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More Tampa bars get liquor license hearings before City Council

Each faced allegations of repeatedly violating the city’s mask and social distancing rules.

TAMPA, Fla — On Monday, four more bars and clubs in the City of Tampa faced the possibility of having their liquor licenses temporarily suspended. 

Each faced allegations of repeatedly violating the city’s mask and social distancing rules.

The previous week, two businesses received a three-day suspension.

Before things even got started, attorneys said they’d agreed to postpone two of the day’s four cases until March 8th.

Club Prana in Ybor City and The Ritz Ybor were using that time to work toward a settlement, according to Luke Lirot, an attorney representing some of the clubs.

“And make some strong steps in the right direction in the interim,” said Lirot.

Tampa City council did hear two cases.

The first was the Purple Heart Lounge, a new, smaller club which had been open just a few weeks when they got their first visit from code enforcement. That visit ended with a citation.

That, said the club’s owner Keith Norates, was unfair considering others had been given warnings and instruction.

“I did everything I could. Every week it got worse for me,” said Norates. “I felt like I was harassed at some points.”

Council members were split on Purple Heart’s case. Some sympathetic. Others not so much.

“I don’t think that there’s adequate evidence to enforce on this particular case,” said councilman John Dingfelder.

Councilman Orlando Gudes disagreed.

“I do believe that by the owners on admission there were some violations,” said Gudes.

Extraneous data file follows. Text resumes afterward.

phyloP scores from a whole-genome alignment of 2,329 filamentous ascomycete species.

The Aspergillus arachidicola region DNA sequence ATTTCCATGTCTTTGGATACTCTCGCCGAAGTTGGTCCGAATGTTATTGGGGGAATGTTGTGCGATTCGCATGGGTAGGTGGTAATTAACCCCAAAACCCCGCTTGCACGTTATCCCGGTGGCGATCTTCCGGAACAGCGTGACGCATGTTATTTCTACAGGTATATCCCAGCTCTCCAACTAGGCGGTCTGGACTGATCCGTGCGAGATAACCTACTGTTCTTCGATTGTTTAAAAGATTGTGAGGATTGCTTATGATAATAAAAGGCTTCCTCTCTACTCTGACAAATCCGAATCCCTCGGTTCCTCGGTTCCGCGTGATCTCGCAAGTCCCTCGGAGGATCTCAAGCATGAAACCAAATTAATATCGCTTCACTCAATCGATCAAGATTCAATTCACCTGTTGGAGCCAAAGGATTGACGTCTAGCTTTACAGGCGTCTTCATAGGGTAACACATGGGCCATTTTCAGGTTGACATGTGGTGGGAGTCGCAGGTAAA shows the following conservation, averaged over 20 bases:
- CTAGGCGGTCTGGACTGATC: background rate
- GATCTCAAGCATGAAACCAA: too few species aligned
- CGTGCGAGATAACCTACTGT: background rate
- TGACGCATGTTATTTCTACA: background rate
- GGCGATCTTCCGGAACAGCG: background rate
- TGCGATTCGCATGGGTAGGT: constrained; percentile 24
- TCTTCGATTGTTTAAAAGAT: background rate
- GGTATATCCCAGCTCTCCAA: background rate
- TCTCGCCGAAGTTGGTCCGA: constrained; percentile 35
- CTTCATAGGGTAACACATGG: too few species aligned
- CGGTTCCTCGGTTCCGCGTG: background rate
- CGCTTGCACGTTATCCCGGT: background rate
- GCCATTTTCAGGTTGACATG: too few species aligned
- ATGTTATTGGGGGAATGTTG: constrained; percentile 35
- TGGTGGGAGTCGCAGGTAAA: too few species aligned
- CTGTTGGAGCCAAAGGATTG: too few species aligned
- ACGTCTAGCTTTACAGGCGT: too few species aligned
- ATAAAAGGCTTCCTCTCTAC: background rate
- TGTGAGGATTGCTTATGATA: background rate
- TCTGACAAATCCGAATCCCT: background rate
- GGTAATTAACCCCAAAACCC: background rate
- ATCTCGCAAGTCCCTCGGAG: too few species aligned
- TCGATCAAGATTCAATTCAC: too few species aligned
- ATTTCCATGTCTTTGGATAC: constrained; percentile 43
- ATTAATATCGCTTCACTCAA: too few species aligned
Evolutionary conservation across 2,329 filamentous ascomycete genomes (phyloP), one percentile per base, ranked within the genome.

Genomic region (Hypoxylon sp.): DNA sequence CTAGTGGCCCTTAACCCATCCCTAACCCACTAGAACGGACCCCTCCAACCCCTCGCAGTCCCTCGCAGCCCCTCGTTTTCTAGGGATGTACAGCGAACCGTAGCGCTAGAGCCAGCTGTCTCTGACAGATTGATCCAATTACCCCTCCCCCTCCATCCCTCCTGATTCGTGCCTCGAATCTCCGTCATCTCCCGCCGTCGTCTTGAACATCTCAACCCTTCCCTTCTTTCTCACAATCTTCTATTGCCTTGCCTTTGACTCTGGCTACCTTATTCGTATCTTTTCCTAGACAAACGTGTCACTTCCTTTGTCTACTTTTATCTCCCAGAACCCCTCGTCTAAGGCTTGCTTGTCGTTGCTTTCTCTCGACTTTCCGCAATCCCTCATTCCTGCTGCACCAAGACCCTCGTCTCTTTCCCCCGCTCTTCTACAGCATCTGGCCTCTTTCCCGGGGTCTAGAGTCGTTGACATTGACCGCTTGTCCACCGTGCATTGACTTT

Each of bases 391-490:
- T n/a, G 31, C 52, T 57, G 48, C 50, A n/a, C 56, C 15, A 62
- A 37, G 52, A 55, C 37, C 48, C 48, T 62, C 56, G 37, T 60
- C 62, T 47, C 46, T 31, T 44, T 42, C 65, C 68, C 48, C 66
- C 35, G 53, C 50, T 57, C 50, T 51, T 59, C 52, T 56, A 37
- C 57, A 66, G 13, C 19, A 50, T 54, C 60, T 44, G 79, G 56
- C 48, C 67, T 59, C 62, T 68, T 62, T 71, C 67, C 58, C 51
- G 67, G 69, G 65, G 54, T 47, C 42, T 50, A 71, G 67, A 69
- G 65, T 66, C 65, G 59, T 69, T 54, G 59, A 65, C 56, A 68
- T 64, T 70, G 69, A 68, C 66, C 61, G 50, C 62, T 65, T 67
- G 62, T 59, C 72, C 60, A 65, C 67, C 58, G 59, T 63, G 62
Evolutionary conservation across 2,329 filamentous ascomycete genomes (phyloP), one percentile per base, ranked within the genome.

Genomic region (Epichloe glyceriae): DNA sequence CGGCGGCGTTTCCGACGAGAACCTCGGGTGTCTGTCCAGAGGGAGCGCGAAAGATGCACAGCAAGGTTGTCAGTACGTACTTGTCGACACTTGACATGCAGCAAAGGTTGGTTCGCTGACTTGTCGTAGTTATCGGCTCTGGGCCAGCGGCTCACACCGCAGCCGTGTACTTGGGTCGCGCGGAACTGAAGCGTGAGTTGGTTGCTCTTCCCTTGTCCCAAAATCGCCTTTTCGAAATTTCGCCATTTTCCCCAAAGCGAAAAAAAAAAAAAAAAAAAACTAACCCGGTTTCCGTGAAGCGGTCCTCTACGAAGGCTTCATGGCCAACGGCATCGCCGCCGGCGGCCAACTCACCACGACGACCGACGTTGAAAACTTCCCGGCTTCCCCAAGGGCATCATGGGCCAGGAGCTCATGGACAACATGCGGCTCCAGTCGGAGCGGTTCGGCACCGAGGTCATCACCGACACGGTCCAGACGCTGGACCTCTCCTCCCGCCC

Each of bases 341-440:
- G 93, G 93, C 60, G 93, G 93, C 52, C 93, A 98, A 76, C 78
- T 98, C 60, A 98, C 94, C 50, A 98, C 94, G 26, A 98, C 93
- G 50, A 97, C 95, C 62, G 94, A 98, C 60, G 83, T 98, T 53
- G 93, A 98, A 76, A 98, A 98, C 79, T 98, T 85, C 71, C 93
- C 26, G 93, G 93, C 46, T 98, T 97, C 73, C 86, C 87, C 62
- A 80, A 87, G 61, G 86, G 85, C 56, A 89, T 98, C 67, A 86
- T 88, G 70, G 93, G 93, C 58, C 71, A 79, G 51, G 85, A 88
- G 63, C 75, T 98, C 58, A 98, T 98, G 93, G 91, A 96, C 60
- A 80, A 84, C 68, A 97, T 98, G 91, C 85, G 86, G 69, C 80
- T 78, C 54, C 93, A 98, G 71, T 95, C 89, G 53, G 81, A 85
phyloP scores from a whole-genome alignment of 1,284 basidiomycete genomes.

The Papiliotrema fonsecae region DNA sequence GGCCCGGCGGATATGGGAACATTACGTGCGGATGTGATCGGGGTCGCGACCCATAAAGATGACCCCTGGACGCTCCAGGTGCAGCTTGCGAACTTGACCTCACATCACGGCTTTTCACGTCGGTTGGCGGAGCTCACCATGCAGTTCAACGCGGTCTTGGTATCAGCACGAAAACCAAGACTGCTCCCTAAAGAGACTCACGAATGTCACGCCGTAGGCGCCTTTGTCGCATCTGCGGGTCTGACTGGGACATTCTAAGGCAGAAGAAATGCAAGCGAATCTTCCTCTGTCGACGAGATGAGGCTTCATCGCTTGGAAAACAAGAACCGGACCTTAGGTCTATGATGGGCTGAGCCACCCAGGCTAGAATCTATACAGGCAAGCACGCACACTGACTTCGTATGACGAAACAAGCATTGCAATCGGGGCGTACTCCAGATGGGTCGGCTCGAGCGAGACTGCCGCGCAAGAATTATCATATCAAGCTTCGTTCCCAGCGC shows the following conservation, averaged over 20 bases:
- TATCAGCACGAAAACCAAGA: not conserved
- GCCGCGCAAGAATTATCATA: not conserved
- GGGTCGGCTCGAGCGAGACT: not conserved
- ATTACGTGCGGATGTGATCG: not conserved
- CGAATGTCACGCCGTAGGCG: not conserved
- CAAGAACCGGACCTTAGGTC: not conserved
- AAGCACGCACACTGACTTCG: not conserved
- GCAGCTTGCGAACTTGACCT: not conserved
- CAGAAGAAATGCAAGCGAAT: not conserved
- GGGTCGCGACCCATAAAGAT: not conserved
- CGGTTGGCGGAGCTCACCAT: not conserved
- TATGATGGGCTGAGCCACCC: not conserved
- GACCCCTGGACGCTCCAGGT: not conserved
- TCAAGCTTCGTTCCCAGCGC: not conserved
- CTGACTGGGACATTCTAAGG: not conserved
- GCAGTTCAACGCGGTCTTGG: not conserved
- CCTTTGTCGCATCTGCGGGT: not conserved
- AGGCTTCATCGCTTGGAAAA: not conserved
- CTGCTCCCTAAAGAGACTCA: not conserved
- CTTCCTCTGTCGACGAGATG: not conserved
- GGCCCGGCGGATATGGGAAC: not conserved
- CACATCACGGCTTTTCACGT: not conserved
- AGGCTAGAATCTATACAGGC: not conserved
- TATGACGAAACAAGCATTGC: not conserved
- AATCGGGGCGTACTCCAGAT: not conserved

“It’s up to them to understand what the laws are. Not up to us,” added Councilman Charlie Miranda. “It’s up to the individual that goes into business. Especially in the alcohol business.”

Ultimately the vote was 3-3. By rule, that tie forces the city to take it up Purple Heart’s case again at the council’s next meeting March 4th.

Next up was 7th and Grove, a restaurant and bar also in Ybor City.

Photos showed people standing in large groups, some without masks.

The owner of the business pleaded for mercy, saying they’d since made vast improvements, which the city’s attorneys acknowledged.

“But the additional avenues to address, in order to come into compliance with the ordinance for the county and the city, you took those measures after you receive this citation?” the city attorney asked.

“Absolutely, yes,” said Jamaris Glenn, the owner.

This time, council members said they couldn’t ignore the evidence. They unanimously found 7th and Grove to be in violation. However, given the business’s clear effort to fix the issues the restaurant’s alcohol permit was not suspended.

If nothing else, the hearing showed council members are willing to weigh each of the cases individually on their merits.

Four more business have their hearings set for March 8th.

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